## Exercise 10.3

December 31st, 2007

Prove is, to my mind, a strong word. But by substitution we can show that these functions are equivalent. First, the originals:

```adjust :: [(Color, Region)] -> Coordinate -> (Maybe (Color, Region), [(Color, Region)]) adjust regs p = case (break (\(_,r) -> r `containsR` p) regs) of (top, hit:rest) -> (Just hit, top++rest) (_, []) -> (Nothing, regs)   loop :: Window -> [(Color, Region)] -> IO () loop w regs = do clearWindow w sequence_ [drawRegionInWindow w c r | (c,r) <- reverse regs] (x,y) <- getLBP w case (adjust regs (pixelToInch (x - xWin2), pixelToInch (yWin2 - y))) of (Nothing, _) -> closeWindow w (Just hit, newRegs) -> loop w (hit:newRegs)```

We can easily alter adjust to:

```adjust regs p = let aux (_,r) = r `containsR` p in case (break aux regs) of (_, []) -> (Nothing, regs) (top, hit:bot) -> (Just hit, top++bot)```

simply pulling the anonymous function into a let, renaming rest to bot and reordering the case clauses. Let’s further substitute the bound value of p into adjust:

```adjust regs = let aux (_,r) = r `containsR` (pixelToInch (x - wWin2), pixelToInch (yWin2 - y)) in case (break aux regs) of (_, []) -> (Nothing, regs) (top, hit:bot) -> (Just hit, top++bot)```

Now consider what loop does for each return value of adjust, and substitute.

```(_, []) -> (Nothing, regs) {- from adjust -} (Nothing, _) -> closeWindow w {- from loop -}```

(Nothing, regs) is bound to (Nothing, _)
therefore we can substitute:
(_, []) -> closeWindow w

```(top, hit:bot) -> (Just hit, top++bot) {- from adjust -} (Just hit, newRegs) -> loop w (hit : newRegs) {- from loop -}```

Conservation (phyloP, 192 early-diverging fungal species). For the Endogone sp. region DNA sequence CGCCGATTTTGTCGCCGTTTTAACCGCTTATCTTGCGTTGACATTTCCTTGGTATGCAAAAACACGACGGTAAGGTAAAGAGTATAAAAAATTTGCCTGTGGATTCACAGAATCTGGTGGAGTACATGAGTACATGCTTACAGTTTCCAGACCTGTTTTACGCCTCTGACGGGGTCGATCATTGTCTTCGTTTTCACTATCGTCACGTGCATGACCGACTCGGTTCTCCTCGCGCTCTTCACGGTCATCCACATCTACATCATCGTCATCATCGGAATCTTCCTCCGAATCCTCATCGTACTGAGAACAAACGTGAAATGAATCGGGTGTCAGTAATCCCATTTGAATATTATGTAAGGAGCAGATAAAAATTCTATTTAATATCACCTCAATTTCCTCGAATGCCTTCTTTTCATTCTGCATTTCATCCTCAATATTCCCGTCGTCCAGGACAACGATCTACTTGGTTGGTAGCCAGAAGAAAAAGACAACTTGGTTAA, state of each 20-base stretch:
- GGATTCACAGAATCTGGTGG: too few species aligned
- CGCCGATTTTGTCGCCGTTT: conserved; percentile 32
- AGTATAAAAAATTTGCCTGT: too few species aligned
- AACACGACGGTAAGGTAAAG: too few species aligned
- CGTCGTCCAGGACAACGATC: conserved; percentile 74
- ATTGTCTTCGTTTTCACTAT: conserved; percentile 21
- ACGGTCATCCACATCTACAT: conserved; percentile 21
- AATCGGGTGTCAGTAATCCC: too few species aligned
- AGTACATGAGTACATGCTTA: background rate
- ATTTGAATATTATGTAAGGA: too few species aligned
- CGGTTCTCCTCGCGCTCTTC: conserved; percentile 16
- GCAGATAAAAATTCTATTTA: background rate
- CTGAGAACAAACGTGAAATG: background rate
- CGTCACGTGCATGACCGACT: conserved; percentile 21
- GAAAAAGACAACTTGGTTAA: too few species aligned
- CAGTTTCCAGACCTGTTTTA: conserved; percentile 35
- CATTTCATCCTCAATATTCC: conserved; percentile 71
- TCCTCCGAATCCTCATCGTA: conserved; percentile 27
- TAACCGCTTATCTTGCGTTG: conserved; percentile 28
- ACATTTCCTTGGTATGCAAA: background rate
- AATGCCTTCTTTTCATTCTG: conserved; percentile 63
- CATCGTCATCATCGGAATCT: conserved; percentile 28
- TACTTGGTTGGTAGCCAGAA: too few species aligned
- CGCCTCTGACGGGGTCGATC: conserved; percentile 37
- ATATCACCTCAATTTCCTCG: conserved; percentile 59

(Just hit, top++bot) is bound to (Just hit, newRegs)
therefore we can substitute:
(top, hit:bot) -> loop w (hit : (top++bot))

Our new adjust variant is now:

```adjust regs = let aux (_,r) = r `containsR` (pixelToInch (x - wWin2), pixelToInch (yWin2 - y)) in case (break aux regs) of (_, []) -> closeWindow w (top, hit:bot) -> loop w (hit : (top++bot))```

Obviously at this point there are various unbound variables in this variant of adjust, so it cannot stand alone. But it can now itself be substituted into the body of loop:

```loop w regs = do clearWindow w sequence_ [drawRegionInWindow w c r | (c,r) <- reverse regs] (x,y) <- getLBP w let aux (_,r) = r `containsR` (pixelToInch (x - xWin2), pixelToInch (yWin2 - y)) case (break aux regs) of (_, []) -> closeWindow w (top, hit:bot) -> loop w (hit : (top++bot))```

We lose the in because we are inside the do form. The only thing that remains is to show that
sequence_ [drawRegionInWindow w c r | (c,r) <- reverse regs]
is equivalent to
sequence_ (map (uncurry (drawRegionInWindow w)) (reverse regs))

The prelude defines uncurry:

```uncurry :: (a -> b -> c) -> ((a,b) -> c) uncurry f p = f (fst p) (snd p)```

(drawRegionInWindow w) is a function of type Color -> Region -> IO ().
(uncurry (drawRegionInWindow w)) is a function of type (Color, Region) -> IO ().
(reverse regs) is of type [(Color, Region)].